Dogara concluded, “To develop a good reading culture, parents and caregivers must consciously stimulate children in that direction, provide them books and importantly, let them read for fun. The main objective of promoting a reading culture must be to make reading a habit that is loved and appreciated by our citizens. On our part as legislators, we are committed to encouraging more reading Nigerians, promoting the increase of reading materials, establishment of more libraries and introduction of sound educational policies that would reward aggressive readers as well as academic excellence. As popular maxim says, “Readers are Leaders”, we are poised at building a new generation of world-class leaders who can tackle complex national challenges through the skills and knowledge they have acquired through intensive reading”.

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Speaking earlier in her welcome address, the institution’s librarian, Dr Helen Komolafe, who noted that the library is the oldest university library in Nigeria, said, “the library system of the University of Ibadan is one of the largest university libraries in West Africa with a collection which is estimated at well over one million volumes…. The library, which seats about 1250 readers in addition to staff offices and space for the collections, has a commercialised bindery for book repair”.

She declared that to address the global paradigm shift from print resources to electronic-based information resources, the library has subscribed to a number of electronic journals, databases and databanks which users in or out of campus could access via the library webpage on the institution’s website for free, with or without library-provided passwords.

Komolafe stated that the library is being gradually digitalized with the aim of converting the library’s manuscripts and rare collections into machine-readable format so as to conserve and preserve the library heritage, provide multiple electronic access to rare, fragile and/or aged, important and not-easy-to-replace print resources and enhance the visibility of faculty research/intellectual output via the proposed UI institutional repository and virtual library housed in the library.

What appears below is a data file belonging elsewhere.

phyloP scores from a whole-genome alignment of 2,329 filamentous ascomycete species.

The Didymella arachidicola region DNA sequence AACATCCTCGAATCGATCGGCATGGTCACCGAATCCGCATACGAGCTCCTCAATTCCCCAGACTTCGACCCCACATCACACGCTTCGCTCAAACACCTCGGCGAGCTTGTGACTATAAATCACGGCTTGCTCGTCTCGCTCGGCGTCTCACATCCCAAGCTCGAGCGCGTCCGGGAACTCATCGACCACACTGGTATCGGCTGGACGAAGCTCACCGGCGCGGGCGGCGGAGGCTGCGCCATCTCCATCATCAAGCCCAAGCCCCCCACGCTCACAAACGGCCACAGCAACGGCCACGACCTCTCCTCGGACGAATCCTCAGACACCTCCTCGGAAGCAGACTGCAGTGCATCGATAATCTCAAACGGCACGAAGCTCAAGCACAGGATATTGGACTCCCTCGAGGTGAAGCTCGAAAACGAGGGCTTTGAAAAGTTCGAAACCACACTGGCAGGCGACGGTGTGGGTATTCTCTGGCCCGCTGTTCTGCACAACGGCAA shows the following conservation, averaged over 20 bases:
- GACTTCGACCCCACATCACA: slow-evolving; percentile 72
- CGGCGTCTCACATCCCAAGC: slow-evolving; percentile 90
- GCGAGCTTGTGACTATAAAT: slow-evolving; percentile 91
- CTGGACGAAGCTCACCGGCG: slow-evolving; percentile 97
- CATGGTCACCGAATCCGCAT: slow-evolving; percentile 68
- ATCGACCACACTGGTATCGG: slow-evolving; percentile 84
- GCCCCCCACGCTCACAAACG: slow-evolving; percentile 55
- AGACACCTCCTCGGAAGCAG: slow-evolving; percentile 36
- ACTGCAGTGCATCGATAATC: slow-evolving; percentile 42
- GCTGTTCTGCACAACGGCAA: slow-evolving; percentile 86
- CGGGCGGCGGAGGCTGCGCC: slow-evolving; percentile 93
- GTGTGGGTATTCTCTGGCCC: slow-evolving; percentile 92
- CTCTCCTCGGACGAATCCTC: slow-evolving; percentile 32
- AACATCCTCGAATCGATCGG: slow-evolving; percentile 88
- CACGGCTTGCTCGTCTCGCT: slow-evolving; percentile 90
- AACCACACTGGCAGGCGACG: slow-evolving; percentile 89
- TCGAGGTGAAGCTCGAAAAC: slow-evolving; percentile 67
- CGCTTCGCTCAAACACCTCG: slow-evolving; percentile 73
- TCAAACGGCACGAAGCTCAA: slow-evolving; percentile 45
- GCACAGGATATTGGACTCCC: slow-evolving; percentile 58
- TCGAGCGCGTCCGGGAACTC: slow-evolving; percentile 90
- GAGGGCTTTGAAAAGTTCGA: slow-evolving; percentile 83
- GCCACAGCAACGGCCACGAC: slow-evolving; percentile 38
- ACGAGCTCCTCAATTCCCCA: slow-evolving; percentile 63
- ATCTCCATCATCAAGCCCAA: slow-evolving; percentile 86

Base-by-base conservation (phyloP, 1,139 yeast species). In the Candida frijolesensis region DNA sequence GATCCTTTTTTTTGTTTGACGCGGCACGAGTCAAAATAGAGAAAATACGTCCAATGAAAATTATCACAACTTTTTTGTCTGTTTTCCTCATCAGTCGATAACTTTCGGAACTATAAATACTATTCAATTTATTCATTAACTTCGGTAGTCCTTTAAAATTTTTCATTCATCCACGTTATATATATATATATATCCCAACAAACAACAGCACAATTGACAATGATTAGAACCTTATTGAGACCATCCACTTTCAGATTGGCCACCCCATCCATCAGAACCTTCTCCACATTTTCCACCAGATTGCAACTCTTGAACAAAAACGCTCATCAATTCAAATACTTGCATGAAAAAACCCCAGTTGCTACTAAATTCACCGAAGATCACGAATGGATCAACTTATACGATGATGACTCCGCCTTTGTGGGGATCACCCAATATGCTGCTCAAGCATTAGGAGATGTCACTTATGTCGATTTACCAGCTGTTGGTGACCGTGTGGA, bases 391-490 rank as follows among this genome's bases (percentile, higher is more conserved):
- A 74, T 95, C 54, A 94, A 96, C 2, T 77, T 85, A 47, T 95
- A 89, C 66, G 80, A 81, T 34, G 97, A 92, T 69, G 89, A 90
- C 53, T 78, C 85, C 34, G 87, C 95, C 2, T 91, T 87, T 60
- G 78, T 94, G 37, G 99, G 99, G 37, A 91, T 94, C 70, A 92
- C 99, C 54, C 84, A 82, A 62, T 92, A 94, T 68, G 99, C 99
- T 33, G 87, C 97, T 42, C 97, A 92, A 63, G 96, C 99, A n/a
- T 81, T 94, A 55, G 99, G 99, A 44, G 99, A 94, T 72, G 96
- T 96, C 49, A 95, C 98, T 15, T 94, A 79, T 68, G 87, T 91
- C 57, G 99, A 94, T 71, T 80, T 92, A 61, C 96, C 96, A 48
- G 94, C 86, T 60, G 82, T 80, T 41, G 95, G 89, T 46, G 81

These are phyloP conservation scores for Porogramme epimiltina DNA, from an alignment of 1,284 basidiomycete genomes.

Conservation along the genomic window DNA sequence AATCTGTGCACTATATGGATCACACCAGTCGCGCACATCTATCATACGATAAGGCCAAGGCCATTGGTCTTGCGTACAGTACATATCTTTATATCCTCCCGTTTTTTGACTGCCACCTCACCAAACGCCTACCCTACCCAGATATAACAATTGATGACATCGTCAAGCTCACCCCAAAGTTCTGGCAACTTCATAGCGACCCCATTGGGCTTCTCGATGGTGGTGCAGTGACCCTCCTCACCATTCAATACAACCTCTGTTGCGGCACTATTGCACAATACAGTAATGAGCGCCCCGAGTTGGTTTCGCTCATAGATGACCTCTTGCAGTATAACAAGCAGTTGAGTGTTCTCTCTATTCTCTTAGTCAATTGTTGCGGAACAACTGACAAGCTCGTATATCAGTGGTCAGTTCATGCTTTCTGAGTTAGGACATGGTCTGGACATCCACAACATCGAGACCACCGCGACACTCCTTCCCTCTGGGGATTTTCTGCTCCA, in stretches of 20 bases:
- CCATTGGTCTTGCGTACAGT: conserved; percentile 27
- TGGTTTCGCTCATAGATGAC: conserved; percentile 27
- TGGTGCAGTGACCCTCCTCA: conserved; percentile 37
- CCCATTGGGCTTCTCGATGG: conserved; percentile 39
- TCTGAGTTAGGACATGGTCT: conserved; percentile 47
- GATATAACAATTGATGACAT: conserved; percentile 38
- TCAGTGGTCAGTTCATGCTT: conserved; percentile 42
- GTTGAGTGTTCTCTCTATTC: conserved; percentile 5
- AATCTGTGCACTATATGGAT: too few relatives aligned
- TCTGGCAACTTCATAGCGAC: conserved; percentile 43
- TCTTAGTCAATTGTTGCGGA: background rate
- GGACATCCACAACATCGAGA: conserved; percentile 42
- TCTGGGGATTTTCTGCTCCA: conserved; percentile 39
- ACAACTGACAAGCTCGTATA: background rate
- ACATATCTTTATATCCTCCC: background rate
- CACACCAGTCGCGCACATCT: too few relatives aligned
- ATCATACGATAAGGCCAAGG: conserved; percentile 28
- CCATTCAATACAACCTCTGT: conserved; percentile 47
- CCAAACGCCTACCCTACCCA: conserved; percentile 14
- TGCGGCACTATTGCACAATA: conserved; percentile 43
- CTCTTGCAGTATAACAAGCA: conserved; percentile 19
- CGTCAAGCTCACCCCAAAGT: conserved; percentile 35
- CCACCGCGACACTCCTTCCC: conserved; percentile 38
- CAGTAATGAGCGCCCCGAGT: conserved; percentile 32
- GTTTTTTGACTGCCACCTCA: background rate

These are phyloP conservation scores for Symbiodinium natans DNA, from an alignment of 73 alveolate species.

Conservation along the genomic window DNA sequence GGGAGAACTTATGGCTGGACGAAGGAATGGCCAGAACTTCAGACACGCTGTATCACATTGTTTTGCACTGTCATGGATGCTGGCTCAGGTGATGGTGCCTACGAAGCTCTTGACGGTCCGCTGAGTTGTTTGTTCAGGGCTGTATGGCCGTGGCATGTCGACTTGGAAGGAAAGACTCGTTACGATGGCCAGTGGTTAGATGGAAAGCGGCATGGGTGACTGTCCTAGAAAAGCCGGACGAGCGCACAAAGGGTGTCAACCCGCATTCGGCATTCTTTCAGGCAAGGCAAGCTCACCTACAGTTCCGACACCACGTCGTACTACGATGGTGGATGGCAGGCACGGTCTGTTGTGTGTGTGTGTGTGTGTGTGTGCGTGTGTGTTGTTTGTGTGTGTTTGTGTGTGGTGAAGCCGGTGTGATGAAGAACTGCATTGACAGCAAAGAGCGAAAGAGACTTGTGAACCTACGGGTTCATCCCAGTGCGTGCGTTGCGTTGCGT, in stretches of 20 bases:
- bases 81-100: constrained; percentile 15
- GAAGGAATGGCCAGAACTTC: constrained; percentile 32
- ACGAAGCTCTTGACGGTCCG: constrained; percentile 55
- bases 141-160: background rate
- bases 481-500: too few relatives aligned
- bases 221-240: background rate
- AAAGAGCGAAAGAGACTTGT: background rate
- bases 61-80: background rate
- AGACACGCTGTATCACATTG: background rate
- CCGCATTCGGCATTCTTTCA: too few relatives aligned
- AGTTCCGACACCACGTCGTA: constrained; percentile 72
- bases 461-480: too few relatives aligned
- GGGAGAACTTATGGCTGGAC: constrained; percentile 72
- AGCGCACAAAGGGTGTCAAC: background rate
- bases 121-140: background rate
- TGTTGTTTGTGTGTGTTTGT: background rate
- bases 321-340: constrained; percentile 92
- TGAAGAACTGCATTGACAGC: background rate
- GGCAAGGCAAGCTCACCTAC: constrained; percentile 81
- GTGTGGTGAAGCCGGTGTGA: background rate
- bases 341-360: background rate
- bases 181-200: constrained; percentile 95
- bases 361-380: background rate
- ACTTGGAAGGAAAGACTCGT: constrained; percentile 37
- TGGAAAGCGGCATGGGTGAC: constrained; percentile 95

The audience

She urged the academic staff to submit their research publications to the library through the Head of Departments.

The librarian, who appealed to well-meaning Nigerians to financially assist the library so that it could be expanded as there is lack of space to accommodate hardcopy materials, stated that a library software is been developed locally in the library and “will soon be deployed to manage projects and dissertations which is almost becoming a nuisance and threat to the environment because of the usual space constraint”.

In his remark, the institution’s former Vice Chancellor, Professor Olufemi Bamiro, was of the opinion that there is no need to solicit for funds for the extension of the library saying that the building is sufficient to contain whatever materials it has if it could be completely digitalised.

Guests on the high table

He said, “The library is excellent. It has moved from analogue to digital. Technology has killed that space you need. I was impressed to find over 450 inaugural lectures of this university on the internet”.

The highlights of the programme was the book launch titled “KDL History: The Journey Continues…”, which was reviewed by Dr P. O. Olaojo, cutting of the anniversary cake, presentation of gifts to Hon. Dogara and Ooni of Ife, Oba Adeyeye Enitan Ogunwusi, Ojaja 11, who was represented by two royal fathers: Oba Adewale Adekunle, Agbolu of Agbaje Ife and Oba Olumayowa Fayemi, Elerefe of Ile-Ife and cutting of tape for Hall of Fame.